Dan Oran Dissertation Defense

June 7, 2021
1:00pm ET

Dissertation Title: Implosion Fabrication – Rethinking 3D Nanofabrication from First Principles


Micro- and nanofabrication has revolutionized the world by enabling the explosion of ubiquitous electronic products and devices. However, the traditional lithography and deposition methods used in micro- and nanofabrication processes are planar in nature, with limited capacity for creating complex 3D structures. Techniques for 3D nanofabrication would ideally allow independent control over the geometry, feature size, and chemical composition of the final material. To address these needs we invented a fundamentally new technology for nanofabrication called Implosion Fabrication (ImpFab). This technology was borne of three basic insights. First, that 2D nanofabrication is predicated on the planar deposition of functional materials; therefore, a truly 3D nanofabrication process might be enabled by a method for volumetric deposition of functional materials. Second, that by patterning inside a scaffold material, such as hydrogel, it is possible to not only create any geometry, but also pattern gradients and multiple different materials. Lastly, that a controllably shrinkable scaffold allows for the chemical assembly of materials in 3D patterns at one scale, which once shrunken, can increase the resolution and concentration of the patterned materials. This means the original patterning and deposition steps can be performed using  machinery far less precise, and thus less expensive, than used for traditional 2D nanofabrication while eliminating the need to pattern sequential layers, vastly increasing the speed of 3D patterning while making layer-layer registration irrelevant. As a result, ImpFab expands the possibilities of nanofabrication in several fundamental ways that gives it the potential to create a revolution in fabrication much in the same way the planar process did for computation (Moore’s law) and microelectromechanical systems.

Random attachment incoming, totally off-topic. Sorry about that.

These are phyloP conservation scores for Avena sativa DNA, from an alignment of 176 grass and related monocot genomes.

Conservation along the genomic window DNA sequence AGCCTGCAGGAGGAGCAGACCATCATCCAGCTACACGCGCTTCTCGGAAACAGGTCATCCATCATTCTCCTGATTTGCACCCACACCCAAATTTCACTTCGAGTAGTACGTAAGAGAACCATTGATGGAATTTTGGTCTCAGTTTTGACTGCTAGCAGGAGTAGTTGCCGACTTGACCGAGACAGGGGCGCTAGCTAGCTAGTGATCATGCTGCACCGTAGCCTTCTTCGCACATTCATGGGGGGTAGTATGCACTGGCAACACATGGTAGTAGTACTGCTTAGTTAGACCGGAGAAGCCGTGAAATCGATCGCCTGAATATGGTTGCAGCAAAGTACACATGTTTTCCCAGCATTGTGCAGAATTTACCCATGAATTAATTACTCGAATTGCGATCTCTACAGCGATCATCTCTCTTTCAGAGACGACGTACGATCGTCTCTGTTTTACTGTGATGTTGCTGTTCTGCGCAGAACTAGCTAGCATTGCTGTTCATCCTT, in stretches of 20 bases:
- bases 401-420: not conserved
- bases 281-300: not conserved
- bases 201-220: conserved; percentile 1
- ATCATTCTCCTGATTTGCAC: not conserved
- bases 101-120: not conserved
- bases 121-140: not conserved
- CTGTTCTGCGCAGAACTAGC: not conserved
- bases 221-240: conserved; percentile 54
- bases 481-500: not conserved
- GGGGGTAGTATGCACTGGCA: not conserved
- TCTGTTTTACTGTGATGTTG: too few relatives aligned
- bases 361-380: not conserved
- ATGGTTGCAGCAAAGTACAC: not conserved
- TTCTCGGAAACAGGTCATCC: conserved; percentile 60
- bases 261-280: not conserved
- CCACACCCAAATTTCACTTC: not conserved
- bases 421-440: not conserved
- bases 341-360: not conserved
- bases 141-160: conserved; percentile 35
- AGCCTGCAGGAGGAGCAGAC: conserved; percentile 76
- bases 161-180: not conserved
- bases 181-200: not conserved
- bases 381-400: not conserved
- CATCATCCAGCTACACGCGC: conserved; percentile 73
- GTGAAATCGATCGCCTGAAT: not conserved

Committee members:

Ed Boyden, Y. Eva Tan Professor in Neurotechnology at MIT, Howard Hughes Medical Institute, McGovern Institute Professor, Departments of Brain and Cognitive Sciences, Media Arts and Sciences, and Biological Engineering
Joseph Jacobson, Associate Professor of Media Arts and Sciences
Ashwin Gopinath, Assistant Professor of Mechanical Engineering at MIT

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